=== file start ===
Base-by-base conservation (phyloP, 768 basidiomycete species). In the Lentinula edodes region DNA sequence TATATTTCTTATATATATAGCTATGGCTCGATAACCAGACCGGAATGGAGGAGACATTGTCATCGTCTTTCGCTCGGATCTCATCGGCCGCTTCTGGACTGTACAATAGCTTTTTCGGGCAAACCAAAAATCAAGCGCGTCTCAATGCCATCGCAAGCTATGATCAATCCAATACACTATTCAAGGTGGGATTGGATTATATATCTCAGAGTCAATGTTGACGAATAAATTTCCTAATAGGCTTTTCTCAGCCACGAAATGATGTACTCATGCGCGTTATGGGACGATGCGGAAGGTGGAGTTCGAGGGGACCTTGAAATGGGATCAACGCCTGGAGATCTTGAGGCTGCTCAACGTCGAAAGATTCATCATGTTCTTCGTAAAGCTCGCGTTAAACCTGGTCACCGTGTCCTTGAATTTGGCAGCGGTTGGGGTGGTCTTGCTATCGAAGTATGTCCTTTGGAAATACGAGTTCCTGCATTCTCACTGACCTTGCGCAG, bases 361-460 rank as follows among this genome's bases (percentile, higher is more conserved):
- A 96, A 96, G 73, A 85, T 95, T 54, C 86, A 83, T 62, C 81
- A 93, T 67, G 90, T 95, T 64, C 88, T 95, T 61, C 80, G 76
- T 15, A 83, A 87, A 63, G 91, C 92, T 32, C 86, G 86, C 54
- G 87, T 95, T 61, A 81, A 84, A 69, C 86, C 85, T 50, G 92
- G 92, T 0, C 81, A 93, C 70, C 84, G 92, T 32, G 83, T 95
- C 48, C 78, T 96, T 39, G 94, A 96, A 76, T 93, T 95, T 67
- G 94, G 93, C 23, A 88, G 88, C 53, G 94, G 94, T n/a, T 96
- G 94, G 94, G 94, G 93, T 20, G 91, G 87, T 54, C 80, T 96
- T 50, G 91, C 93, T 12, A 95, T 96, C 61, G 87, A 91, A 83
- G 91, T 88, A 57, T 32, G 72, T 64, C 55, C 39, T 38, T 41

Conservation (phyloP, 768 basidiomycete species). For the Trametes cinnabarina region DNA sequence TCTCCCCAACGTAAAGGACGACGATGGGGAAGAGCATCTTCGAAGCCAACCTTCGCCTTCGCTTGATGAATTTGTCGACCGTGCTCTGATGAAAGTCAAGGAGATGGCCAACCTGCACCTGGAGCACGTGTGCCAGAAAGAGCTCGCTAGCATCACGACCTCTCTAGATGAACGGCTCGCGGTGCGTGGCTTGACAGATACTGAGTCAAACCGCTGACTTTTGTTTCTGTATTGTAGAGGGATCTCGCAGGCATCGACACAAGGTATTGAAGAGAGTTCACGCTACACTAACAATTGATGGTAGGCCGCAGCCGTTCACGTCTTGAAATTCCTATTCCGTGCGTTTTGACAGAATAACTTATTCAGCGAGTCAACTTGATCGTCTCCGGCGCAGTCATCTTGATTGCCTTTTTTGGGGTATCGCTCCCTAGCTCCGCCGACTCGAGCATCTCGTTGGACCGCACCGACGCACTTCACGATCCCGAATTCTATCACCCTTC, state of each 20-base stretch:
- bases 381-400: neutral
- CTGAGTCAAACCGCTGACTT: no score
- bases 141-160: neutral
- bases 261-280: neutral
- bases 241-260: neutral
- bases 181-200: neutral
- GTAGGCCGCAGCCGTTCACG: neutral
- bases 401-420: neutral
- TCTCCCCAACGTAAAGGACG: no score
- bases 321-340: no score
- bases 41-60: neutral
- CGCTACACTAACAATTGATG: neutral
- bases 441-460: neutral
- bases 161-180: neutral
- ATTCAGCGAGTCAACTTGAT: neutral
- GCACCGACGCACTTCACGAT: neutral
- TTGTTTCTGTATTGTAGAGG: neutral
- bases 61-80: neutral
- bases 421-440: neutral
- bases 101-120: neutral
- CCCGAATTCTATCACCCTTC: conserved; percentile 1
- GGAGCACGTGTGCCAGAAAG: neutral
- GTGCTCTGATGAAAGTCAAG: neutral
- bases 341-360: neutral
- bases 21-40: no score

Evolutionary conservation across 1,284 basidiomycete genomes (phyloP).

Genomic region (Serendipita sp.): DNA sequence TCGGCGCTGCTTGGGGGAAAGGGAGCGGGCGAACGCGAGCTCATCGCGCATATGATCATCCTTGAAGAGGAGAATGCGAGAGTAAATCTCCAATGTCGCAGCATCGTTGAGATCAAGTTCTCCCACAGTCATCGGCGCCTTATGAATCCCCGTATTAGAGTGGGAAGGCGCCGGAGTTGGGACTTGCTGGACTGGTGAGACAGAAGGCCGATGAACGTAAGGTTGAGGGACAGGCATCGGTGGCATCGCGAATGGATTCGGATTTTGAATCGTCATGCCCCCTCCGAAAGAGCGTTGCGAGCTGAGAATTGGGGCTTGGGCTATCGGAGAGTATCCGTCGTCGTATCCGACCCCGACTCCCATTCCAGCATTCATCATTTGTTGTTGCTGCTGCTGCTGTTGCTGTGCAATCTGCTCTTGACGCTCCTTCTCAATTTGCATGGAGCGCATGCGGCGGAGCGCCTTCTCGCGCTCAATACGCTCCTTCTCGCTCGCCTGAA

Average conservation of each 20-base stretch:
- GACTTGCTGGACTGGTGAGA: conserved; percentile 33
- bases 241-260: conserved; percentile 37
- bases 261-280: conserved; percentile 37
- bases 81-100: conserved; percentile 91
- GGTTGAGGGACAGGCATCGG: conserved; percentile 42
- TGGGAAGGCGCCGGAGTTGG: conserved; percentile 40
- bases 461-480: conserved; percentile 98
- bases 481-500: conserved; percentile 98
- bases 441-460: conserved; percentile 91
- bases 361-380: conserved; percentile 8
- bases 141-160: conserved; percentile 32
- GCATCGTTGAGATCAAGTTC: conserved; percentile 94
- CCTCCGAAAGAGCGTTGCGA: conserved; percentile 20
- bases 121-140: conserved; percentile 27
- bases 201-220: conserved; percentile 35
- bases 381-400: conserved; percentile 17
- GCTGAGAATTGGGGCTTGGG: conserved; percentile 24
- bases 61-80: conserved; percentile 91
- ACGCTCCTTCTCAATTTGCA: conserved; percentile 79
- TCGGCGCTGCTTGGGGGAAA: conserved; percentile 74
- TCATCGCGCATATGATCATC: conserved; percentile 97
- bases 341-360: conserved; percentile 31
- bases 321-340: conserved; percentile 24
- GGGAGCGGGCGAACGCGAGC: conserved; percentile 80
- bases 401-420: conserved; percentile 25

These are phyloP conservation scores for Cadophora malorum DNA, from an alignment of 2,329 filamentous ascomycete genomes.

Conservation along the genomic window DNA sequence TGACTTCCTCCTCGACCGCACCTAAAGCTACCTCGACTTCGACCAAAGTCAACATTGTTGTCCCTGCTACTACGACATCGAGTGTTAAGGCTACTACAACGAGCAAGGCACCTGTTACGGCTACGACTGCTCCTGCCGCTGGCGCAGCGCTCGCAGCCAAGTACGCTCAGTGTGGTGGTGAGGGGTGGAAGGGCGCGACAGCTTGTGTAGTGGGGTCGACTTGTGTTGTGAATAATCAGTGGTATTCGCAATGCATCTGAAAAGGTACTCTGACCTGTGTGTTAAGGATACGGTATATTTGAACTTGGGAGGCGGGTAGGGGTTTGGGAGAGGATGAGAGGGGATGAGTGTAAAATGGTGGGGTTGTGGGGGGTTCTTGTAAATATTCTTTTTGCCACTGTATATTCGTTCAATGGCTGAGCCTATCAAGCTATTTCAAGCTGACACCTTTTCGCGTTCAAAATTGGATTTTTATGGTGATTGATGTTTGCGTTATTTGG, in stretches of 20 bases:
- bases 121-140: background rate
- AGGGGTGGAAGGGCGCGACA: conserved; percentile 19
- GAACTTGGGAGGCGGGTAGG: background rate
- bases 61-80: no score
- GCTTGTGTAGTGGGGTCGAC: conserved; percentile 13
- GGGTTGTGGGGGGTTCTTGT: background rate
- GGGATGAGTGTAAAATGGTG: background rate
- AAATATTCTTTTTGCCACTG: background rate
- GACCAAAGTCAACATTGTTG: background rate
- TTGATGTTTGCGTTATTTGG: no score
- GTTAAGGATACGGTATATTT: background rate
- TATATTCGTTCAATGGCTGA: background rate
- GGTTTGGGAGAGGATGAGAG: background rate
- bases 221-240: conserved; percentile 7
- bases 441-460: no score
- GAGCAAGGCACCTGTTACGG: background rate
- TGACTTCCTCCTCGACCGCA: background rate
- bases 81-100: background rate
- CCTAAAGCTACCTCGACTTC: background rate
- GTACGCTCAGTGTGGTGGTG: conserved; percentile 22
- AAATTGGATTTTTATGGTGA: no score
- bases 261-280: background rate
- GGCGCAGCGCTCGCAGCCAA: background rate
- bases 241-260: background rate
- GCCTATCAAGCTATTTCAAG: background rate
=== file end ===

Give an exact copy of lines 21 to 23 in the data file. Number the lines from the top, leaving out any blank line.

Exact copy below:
- TCTCCCCAACGTAAAGGACG: no score
- bases 321-340: no score
- bases 41-60: neutral